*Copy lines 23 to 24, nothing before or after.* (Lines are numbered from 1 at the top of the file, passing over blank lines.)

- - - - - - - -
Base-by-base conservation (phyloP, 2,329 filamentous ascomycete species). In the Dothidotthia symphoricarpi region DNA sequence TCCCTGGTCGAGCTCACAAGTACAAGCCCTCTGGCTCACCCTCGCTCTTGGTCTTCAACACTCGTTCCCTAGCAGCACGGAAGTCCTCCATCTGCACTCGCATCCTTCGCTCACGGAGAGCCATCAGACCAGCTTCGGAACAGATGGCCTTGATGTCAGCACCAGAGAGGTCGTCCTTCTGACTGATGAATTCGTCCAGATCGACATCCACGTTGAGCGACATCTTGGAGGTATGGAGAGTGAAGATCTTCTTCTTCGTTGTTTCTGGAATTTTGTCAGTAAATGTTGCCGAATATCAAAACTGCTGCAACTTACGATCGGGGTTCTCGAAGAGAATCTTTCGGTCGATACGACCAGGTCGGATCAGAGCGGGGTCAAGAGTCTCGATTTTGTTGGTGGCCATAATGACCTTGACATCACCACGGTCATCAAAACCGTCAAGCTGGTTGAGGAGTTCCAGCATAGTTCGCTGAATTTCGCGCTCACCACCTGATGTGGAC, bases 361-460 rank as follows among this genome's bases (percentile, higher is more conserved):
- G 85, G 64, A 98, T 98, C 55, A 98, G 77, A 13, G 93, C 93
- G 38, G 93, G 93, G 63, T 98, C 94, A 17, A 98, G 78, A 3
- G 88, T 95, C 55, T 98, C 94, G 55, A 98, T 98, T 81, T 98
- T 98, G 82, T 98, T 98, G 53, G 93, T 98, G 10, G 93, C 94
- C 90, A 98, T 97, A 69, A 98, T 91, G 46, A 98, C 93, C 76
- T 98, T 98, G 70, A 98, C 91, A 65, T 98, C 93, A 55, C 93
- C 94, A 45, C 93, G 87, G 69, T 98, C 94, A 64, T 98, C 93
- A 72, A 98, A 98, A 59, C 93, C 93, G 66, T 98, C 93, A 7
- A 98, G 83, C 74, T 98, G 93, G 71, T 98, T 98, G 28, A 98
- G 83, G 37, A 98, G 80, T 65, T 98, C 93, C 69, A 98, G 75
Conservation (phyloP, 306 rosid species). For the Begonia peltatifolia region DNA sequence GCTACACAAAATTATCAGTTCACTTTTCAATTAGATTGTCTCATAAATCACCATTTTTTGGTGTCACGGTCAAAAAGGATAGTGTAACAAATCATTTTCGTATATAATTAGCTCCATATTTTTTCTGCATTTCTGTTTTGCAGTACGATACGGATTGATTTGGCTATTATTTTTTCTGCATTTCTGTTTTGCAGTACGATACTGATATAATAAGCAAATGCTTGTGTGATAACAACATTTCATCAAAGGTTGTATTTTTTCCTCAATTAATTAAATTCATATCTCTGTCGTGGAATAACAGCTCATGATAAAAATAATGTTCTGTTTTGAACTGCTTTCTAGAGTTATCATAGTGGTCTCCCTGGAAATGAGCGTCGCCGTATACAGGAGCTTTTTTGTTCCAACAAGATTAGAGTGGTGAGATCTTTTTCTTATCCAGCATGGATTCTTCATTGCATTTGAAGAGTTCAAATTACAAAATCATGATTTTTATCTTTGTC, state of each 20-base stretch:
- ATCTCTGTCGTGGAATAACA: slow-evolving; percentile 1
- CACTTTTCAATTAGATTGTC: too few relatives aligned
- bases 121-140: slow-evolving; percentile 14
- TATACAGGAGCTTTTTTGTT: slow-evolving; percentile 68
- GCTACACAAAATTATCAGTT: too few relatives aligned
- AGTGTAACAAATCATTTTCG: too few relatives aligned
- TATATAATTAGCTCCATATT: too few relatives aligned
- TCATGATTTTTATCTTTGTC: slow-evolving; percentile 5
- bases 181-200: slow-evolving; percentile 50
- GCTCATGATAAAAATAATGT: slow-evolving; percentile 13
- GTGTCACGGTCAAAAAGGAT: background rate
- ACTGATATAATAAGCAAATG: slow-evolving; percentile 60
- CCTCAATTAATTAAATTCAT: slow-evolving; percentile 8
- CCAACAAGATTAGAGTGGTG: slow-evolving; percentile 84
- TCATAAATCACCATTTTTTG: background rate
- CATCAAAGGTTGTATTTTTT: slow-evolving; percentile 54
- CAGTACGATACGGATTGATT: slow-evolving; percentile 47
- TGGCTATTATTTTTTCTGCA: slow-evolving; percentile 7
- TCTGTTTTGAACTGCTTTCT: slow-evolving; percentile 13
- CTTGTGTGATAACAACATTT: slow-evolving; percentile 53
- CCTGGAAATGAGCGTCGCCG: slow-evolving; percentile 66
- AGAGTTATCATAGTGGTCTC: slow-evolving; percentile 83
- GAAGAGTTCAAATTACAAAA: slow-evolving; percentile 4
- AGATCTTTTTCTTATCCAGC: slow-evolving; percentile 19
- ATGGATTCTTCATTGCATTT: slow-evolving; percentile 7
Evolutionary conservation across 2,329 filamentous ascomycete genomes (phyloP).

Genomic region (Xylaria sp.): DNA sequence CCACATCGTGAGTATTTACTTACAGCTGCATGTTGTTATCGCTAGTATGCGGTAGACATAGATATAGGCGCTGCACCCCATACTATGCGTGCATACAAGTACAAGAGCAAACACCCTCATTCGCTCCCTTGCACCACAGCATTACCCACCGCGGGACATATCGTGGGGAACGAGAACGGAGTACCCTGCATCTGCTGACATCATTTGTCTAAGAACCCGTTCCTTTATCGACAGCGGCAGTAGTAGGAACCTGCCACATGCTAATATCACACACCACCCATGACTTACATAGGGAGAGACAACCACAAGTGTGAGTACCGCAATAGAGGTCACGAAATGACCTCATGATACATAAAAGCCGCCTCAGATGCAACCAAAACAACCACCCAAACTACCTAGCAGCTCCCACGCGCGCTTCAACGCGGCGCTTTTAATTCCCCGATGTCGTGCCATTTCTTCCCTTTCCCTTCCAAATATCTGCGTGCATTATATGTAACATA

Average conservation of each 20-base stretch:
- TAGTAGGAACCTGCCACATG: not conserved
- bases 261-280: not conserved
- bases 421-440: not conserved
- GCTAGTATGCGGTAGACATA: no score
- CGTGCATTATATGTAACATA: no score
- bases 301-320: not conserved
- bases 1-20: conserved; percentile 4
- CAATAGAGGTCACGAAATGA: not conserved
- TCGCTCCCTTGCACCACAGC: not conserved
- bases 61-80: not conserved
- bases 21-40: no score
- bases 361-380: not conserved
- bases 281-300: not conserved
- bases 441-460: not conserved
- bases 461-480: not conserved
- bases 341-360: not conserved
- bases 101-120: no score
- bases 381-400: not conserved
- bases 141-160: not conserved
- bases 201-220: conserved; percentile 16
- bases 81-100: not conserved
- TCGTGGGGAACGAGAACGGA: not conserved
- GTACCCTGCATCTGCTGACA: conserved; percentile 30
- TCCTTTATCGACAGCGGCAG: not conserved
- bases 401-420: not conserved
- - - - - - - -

- GTGTCACGGTCAAAAAGGAT: background rate
- ACTGATATAATAAGCAAATG: slow-evolving; percentile 60